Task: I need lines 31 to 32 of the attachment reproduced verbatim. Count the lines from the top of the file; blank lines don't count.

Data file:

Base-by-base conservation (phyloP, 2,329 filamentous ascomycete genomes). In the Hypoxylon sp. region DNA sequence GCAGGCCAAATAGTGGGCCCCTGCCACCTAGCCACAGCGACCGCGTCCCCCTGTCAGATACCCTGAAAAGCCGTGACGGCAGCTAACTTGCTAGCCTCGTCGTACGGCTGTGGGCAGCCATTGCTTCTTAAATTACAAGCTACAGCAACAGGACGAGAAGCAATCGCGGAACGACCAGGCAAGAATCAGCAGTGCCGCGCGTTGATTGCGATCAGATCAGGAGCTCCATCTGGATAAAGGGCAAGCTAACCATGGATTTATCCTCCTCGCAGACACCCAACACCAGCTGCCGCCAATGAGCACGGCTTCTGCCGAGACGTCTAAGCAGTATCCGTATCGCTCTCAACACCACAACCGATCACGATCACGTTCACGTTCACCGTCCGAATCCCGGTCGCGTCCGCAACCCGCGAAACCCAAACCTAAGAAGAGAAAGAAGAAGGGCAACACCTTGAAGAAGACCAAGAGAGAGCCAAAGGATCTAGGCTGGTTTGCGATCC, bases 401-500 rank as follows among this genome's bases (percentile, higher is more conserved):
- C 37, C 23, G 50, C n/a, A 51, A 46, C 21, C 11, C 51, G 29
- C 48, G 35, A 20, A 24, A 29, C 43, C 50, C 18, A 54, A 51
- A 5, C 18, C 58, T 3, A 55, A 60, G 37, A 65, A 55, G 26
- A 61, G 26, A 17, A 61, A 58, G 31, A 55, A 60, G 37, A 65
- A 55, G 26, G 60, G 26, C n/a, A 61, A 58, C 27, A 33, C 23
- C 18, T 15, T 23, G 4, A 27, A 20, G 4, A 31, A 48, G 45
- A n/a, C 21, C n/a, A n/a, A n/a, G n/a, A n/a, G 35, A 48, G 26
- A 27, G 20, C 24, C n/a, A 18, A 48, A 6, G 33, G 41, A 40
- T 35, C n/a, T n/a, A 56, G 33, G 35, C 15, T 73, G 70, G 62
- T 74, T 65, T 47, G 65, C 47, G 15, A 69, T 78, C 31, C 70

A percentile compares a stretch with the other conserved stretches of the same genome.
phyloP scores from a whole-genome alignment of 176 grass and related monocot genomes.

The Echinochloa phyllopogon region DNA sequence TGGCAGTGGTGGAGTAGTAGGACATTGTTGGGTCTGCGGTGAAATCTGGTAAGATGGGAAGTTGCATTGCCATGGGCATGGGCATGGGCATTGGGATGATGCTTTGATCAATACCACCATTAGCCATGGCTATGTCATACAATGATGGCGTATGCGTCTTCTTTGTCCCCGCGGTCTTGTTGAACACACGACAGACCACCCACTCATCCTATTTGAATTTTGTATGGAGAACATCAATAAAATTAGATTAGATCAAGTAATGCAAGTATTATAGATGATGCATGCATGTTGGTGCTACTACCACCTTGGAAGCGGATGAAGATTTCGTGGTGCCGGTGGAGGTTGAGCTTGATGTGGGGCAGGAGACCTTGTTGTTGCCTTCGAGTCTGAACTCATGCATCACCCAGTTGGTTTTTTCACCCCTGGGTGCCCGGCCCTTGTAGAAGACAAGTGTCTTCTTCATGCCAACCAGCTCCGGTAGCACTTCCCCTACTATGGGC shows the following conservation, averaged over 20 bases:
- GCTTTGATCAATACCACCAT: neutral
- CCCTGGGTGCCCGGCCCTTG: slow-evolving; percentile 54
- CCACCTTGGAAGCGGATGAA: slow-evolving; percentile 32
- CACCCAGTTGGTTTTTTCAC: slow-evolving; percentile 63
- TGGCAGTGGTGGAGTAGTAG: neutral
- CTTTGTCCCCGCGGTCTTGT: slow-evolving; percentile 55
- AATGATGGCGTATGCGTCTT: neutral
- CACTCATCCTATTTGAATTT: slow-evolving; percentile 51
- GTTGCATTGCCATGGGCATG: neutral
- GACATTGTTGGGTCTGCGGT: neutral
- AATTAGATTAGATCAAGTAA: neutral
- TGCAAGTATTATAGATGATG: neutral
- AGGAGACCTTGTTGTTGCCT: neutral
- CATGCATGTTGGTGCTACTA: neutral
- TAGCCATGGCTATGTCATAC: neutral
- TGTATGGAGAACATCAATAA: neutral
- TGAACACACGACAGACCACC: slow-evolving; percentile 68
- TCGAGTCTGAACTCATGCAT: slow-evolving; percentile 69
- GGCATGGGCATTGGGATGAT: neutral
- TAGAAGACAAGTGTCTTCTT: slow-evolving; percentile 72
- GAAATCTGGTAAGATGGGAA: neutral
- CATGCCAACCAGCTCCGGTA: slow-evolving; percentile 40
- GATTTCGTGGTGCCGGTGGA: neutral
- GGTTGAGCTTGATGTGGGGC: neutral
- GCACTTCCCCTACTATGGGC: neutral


- TGAACACACGACAGACCACC: slow-evolving; percentile 68
- TCGAGTCTGAACTCATGCAT: slow-evolving; percentile 69